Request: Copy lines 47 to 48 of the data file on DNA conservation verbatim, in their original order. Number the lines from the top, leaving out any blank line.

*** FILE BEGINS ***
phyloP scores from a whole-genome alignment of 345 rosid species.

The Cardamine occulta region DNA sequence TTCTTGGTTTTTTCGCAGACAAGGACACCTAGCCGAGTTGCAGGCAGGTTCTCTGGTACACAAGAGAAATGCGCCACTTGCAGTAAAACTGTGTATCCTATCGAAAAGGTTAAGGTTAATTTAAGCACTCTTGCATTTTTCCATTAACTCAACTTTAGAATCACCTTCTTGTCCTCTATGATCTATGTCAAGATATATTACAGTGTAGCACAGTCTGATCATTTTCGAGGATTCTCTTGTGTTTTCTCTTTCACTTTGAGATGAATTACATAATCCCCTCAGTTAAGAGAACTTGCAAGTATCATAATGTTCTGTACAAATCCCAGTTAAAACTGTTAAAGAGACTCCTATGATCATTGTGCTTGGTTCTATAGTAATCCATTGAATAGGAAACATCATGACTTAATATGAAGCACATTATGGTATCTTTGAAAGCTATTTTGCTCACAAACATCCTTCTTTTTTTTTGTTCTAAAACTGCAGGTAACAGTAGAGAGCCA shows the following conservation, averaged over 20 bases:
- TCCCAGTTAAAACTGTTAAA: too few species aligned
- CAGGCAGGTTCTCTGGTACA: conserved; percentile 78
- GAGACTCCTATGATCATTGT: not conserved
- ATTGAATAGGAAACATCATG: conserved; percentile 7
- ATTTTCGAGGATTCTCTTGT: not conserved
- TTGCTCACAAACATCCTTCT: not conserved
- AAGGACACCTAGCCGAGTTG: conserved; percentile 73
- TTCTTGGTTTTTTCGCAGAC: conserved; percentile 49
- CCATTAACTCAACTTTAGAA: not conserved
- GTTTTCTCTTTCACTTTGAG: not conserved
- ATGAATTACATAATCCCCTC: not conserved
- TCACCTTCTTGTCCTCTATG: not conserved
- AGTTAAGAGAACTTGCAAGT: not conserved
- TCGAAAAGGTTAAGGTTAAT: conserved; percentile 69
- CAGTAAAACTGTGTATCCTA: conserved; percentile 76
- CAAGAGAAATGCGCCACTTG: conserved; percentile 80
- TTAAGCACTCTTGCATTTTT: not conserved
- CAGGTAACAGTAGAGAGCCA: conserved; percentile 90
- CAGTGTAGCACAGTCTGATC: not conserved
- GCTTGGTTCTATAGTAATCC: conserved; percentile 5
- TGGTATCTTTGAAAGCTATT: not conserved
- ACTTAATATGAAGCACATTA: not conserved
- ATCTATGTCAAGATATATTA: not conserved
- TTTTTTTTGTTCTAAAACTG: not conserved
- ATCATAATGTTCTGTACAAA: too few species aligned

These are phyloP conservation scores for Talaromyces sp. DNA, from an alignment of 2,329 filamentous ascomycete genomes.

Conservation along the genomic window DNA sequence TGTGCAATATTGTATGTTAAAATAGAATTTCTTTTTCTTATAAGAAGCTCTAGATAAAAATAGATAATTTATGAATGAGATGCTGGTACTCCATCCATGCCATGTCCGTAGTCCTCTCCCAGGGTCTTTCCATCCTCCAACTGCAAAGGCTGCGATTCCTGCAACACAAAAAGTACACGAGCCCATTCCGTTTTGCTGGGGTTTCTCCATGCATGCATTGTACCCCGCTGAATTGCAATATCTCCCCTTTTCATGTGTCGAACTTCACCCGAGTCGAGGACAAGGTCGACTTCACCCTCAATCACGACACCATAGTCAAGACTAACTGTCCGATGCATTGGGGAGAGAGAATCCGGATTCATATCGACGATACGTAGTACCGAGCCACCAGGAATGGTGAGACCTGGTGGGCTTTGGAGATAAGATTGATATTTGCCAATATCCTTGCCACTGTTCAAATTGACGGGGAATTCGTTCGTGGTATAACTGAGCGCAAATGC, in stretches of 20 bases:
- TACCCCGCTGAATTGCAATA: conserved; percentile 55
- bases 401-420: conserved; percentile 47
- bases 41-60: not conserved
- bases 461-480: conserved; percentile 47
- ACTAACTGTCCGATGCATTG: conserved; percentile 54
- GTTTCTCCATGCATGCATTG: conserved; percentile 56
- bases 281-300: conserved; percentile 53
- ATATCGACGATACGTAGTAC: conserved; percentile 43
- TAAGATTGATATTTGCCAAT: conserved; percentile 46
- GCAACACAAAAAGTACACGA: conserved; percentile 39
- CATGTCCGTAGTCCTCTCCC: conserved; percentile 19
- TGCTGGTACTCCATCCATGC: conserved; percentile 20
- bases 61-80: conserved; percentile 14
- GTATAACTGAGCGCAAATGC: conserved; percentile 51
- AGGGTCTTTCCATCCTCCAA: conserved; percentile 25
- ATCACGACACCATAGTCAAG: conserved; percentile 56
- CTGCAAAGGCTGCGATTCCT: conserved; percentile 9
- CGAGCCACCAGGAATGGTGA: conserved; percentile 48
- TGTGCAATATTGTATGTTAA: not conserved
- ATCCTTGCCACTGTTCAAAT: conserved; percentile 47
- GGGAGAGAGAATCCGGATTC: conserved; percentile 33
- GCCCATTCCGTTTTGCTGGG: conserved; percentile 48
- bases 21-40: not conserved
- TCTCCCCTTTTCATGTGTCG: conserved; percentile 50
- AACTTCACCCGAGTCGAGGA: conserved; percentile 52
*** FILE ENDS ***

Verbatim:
- CGAGCCACCAGGAATGGTGA: conserved; percentile 48
- TGTGCAATATTGTATGTTAA: not conserved